January 1, 1970
    Strong, likable characters all embroiled in magical mayhem, machinations and power grabs, even if they don’t want to be. Unexpected twists and shocking revelations, engage and captivate this novel’s audience. I received this ARC copy of Marked from Berkley Publishing Group - Ace. This is my voluntary and honest review. Marked is set for publication July 3, 2018.My Rating: 4 starsWritten by: Benedict JackaSeries: Alex VerusSequence in Series: 9Print Length: 320 pagesPublisher: Ace Publication Dat Strong, likable characters all embroiled in magical mayhem, machinations and power grabs, even if they don’t want to be. Unexpected twists and shocking revelations, engage and captivate this novel’s audience. I received this ARC copy of Marked from Berkley Publishing Group - Ace. This is my voluntary and honest review. Marked is set for publication July 3, 2018.My Rating: 4 starsWritten by: Benedict JackaSeries: Alex VerusSequence in Series: 9Print Length: 320 pagesPublisher: Ace Publication Date: July 3, 2018Sold by: Penguin Group (USA) LLCGenre: Romantic FantasyAmazon: https://www.amazon.com/Marked-Verus-N...Barnes & Noble: https://www.barnesandnoble.com/w/mark...Itunes: https://itunes.apple.com/us/book/mark...For more reviews check out Tome Tender's Book Blog or find us on Facebook. 
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  • All Things Urban Fantasy
    January 1, 1970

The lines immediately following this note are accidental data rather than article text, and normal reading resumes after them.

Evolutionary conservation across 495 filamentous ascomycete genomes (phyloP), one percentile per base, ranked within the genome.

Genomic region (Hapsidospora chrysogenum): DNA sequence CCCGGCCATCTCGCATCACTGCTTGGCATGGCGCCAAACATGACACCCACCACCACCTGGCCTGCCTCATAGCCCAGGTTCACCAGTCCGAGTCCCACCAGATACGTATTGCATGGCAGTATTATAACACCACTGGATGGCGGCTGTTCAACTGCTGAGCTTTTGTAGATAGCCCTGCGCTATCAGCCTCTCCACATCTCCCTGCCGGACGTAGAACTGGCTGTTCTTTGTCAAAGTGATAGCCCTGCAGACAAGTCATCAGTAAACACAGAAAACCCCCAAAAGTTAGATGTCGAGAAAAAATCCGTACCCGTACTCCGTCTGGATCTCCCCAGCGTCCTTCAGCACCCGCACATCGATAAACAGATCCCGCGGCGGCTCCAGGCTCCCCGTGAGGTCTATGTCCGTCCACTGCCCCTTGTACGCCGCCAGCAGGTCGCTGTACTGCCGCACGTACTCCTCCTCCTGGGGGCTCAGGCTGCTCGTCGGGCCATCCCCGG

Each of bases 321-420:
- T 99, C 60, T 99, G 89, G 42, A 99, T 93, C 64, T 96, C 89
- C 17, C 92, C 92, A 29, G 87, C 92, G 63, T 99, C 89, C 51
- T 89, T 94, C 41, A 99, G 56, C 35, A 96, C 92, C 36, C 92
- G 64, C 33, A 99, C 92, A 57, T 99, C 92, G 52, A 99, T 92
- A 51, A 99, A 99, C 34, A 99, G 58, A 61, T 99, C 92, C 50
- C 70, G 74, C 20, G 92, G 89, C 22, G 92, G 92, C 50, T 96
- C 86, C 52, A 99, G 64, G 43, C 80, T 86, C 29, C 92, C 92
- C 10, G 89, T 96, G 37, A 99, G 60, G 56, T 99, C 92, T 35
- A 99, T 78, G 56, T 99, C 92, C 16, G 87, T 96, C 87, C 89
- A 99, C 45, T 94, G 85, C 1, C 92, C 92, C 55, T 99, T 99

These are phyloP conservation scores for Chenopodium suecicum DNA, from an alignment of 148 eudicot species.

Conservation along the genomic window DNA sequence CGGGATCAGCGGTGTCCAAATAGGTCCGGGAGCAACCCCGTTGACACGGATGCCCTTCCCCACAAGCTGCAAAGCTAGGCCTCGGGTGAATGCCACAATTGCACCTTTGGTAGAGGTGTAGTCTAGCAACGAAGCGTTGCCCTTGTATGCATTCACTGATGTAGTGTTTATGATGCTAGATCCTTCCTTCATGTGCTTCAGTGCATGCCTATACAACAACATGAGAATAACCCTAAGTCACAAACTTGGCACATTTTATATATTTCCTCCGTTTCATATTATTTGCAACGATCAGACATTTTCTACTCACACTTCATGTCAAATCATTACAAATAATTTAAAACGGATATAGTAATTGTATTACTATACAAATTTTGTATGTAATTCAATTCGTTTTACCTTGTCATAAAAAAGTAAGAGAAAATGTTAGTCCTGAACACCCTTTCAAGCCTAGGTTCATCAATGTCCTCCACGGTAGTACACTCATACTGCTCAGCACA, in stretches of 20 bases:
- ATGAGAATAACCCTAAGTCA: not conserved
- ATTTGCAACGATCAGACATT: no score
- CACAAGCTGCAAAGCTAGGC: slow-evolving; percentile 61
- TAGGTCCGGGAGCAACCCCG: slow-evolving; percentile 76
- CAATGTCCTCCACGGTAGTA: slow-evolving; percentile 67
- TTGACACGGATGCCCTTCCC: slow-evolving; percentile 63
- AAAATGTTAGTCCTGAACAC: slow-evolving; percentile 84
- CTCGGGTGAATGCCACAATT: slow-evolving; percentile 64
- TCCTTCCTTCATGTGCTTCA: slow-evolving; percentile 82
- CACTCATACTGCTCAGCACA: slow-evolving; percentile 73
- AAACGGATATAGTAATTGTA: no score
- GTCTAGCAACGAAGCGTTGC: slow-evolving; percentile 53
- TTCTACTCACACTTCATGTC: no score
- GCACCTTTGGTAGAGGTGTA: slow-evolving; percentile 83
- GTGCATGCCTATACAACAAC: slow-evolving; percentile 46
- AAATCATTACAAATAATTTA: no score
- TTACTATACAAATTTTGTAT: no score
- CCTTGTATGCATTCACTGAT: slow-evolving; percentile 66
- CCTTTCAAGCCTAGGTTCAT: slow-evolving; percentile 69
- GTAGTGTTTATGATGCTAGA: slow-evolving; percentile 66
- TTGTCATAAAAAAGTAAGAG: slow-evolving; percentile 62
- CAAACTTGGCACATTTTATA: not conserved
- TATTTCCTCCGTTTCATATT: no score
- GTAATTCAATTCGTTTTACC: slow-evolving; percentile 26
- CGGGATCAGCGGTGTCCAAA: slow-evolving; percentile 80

Review courtesy of All Things Urban FantasyThe Alex Verus series is consistently strong and entertaining which is impressive since it is so easy to fall into the trap of getting stale or repetitive as a series nears the double digits. MARKED, the ninth book in this series is no exception. It hits the ground running with the tiniest of time spent on rehashing developments from previous books. It's grimmer because the stakes are higher now with Alex's enemies drawing nearer. We delve more into the Review courtesy of All Things Urban FantasyThe Alex Verus series is consistently strong and entertaining which is impressive since it is so easy to fall into the trap of getting stale or repetitive as a series nears the double digits. MARKED, the ninth book in this series is no exception. It hits the ground running with the tiniest of time spent on rehashing developments from previous books. It's grimmer because the stakes are higher now with Alex's enemies drawing nearer. We delve more into the politics of Light and Dark mages and Alex and his friends meet with more dangerous battles as the magic they are up against is more powerful. I like the way each book in this series slowly ramps up the danger building up slowly over the series and also how the characters naturally evolve due to their experiences.As the books have matured, Alex has matured as well over the series growing his network of friends, enemies, and increasing in power and responsibility through his position on the Light Council. The battles in MARKED are fun to read mainly because of Alex's diviner powers. It's an awkward analogy but I think of Neo from The Matrix moving in slow motion narrowly avoiding bullets whenever Alex sees the future possibilities and reacts in time to avoid danger.MARKED is captivating storytelling with unexpected twists and revelations, political power grabs, and magical mayhem. It's solid urban fantasy goodness and I'd recommend starting at the beginning not only because this is a really good series to read but it get complicated fast.